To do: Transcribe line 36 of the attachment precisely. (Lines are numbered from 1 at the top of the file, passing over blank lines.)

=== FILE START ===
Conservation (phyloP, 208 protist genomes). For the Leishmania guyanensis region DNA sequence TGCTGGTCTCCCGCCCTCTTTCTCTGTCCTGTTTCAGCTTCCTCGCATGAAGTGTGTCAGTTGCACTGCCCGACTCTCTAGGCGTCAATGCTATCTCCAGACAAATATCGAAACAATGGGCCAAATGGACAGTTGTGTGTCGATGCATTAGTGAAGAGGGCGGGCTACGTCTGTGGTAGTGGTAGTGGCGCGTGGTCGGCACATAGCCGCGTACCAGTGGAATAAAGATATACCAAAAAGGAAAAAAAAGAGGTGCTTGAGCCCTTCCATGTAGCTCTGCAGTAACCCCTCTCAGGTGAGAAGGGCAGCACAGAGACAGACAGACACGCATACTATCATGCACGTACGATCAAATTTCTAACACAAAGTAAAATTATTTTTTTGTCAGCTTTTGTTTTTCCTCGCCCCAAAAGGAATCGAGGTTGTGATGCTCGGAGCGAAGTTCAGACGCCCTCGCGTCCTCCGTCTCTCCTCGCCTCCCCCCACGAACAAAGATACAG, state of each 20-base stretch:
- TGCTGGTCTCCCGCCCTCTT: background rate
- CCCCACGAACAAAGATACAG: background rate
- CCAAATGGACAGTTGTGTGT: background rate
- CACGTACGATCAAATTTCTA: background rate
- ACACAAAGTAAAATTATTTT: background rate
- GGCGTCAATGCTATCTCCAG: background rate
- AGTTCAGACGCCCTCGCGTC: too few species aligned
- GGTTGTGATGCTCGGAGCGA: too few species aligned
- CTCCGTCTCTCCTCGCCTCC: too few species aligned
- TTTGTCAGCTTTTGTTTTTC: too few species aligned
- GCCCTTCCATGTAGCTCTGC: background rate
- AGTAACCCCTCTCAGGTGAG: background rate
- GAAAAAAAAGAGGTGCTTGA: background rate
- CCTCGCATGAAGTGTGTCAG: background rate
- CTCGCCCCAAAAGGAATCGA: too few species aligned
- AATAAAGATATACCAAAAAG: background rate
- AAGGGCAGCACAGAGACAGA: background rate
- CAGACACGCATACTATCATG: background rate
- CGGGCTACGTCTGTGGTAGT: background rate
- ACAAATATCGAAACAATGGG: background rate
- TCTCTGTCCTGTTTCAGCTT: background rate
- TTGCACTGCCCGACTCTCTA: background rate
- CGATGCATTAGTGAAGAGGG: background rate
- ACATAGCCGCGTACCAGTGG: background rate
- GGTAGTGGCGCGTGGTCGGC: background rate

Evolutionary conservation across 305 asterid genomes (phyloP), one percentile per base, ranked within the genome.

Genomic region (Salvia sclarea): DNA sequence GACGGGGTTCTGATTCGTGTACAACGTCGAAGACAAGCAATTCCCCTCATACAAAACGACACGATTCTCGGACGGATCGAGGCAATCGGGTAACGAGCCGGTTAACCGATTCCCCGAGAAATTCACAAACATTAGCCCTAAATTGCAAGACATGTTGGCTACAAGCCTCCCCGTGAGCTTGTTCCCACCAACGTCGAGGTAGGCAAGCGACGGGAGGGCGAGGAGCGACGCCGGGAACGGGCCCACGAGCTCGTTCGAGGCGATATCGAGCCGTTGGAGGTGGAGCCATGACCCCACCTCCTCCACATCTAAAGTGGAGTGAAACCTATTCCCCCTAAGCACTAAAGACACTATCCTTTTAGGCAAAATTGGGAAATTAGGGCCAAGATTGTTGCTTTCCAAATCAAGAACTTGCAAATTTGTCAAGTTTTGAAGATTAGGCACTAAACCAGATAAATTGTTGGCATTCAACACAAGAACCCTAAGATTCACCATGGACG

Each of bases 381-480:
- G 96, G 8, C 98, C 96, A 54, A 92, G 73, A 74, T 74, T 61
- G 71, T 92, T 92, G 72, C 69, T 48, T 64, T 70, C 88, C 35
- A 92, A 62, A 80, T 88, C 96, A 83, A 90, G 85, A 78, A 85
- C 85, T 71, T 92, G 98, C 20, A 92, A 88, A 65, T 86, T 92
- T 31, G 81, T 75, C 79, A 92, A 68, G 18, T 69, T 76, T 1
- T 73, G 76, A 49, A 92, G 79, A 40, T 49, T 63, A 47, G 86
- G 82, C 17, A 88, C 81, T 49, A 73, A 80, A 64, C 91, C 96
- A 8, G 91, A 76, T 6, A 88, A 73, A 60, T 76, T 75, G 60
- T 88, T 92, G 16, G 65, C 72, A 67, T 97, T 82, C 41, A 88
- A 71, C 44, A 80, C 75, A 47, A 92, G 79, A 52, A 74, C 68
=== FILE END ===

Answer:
- G 82, C 17, A 88, C 81, T 49, A 73, A 80, A 64, C 91, C 96